Russian Doll caching
It's a well branded name for something that makes total sense after reading one blog post. The second half of this blog post will actually get you pretty much there.
If you're coming from a PHP/Drupal background like me, you might be surprised to find out that the database is not the bottleneck in Rails-land. Whereas on your typical Drupal page you might have anywhere from 50 to 1000 database queries being run, you'll be hard pressed to find a Rails app that comes anywhere near that number of DB calls being made. The Hobo companion, even on the front page (the heaviest page in terms of data so far) only runs about 8-10 queries.
What takes so long in Ruby land is view rendering.
I've witnessed this first hand on my job's Redmine install. I'd have thought that what was taking so long was the database, but what actually takes 95% of the time on each page load is the view rendering. I guess the Basecamp folks noticed the same things, so they went to work on how to speed that up.
There's always a blurb in evey article about Rails caching that has to do with "fragment caching". Basically, you cache little bits of each page as they're rendered, and the next page requests pull the rendered HTML from the cache to reassemble your page. It's simple, except that it's not. You've heard the old adage about the 2 hardest problems in computer science - cache invalidation is the PITA in this one. That basically means making sure (somehow) that you're not serving stale fragments when something has been updated in the meantime. I'm not sure what the old scheme was for taking care of this, but it wasn't friendly or intuitive.
Fragment caching ++
The solution that they came up with involved making a digest of the actual object being rendered be the cache key.
<div id="archive" class="row"> <h2 class="large-12 column">All blog posts</h2> <% cache [ "archive", @posts_by_year.first.first ] do %> <% @posts_by_year.each do |year| %> <% cache [ "archive", year.size ] do %> <h3 id="<%= year %>"><%= year %></h3> <% year.each do |post| %> <% cache [ "archive", post ] do %> <div class="post"> <h4><%= link_to post.title, post_date_path_helper(post) %><small> - <%= post.created_at.strftime('%D') %></small></h4> </div> <% end %> <% end %> <% end %> <% end %> <% end %> </div>
This is the view that renders my blog's index page. I'm still getting the hang of how to name these cache fragments, but the idea is that you recursively wrap each rendered fragment on the page. If one item gets updated, the digest for that item changes, and the cache key for it changes as well. The next time the page is rendered, the value won't exist in the cache for that key (because the key has changed based on the digest of the object). It'll be stuck in the cache, and every fragment that wraps it will be invalidated as well. They'll be re-rendered, but rather than having to re-render everything on the page from scratch, the other items that haven't changed will be pulled from the cache. The vast majority of the page will not have changed, and will still be alive and well in the cache. In this way, the whole page can be 95% cached and only the parts that change will have to go through the whole trip to re-render.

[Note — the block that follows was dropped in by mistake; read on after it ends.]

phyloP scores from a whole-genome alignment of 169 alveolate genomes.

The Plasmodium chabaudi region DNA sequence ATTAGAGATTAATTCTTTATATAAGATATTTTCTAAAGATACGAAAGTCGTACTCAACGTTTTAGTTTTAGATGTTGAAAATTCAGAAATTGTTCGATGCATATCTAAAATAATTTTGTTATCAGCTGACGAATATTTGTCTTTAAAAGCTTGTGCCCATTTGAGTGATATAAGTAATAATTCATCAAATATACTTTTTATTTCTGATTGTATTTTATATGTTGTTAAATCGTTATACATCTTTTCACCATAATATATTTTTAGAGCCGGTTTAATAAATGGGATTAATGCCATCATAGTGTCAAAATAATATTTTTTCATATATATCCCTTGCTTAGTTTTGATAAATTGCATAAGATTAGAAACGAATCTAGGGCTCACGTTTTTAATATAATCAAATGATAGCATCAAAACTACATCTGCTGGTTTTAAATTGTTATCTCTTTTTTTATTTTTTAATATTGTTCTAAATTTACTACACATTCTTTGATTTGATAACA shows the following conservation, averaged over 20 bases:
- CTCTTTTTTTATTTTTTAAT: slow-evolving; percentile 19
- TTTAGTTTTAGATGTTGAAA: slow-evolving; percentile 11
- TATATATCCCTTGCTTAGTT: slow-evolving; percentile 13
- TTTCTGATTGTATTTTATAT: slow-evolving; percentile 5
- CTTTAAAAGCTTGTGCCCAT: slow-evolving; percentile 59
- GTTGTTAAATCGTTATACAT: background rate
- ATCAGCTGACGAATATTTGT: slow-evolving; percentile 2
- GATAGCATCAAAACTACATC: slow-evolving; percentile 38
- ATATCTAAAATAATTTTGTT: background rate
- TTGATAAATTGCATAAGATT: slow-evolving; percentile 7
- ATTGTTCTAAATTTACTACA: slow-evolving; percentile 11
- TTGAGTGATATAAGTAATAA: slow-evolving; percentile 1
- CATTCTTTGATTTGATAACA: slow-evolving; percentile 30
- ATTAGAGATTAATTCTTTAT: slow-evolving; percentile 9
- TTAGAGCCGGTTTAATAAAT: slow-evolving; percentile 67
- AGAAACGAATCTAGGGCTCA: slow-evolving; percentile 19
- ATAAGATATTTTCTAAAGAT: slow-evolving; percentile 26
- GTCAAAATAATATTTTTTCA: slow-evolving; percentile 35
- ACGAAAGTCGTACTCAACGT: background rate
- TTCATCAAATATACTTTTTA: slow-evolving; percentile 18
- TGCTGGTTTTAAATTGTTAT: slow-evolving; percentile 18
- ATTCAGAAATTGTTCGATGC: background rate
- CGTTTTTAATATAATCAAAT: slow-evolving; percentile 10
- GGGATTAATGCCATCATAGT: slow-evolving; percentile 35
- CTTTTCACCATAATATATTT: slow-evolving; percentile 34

It does still call your database to get the objects for digesting, but as we've already discussed, this is a small cost comparitively. Down the road there are solutions to this issue as well one your optimizations get to that point.
When I first started implementing caching on this site, I started off easy with Rack Cache. It's a simple HTTP cache that causes the whole page to be stored with a TTL time on it. The TTL is set in the controller with something like
expires_in 5.minutes, public: true. Once I started moving into the fragment caching business, I moved out of Rack Cache and into using memcached as the store. It's easy to set up. So easy I'll probably never write a post about it. It just works.
It did, however, seem to take up a fair share of memory - as you'd expect from a memory cache store. I already had Redis running for queuing background jobs via Sidekiq though, so it occurred to me over dishes that I should give that a try. Turns out it's just as easy as memcached. Just swap out
gem 'dalli' in your Gemfile for
gem 'redis-rails' and change
config.cache_store = :dalli_store to
config.cache_store = :redis_store. It seriously doesn't get any easier. Redis is a lot like memcached, except that it has some more advanced fatures that I might never use. It also writes to disk every now and then so if you restart your box, Redis can keep the cache warm rather than losing everything it's stored.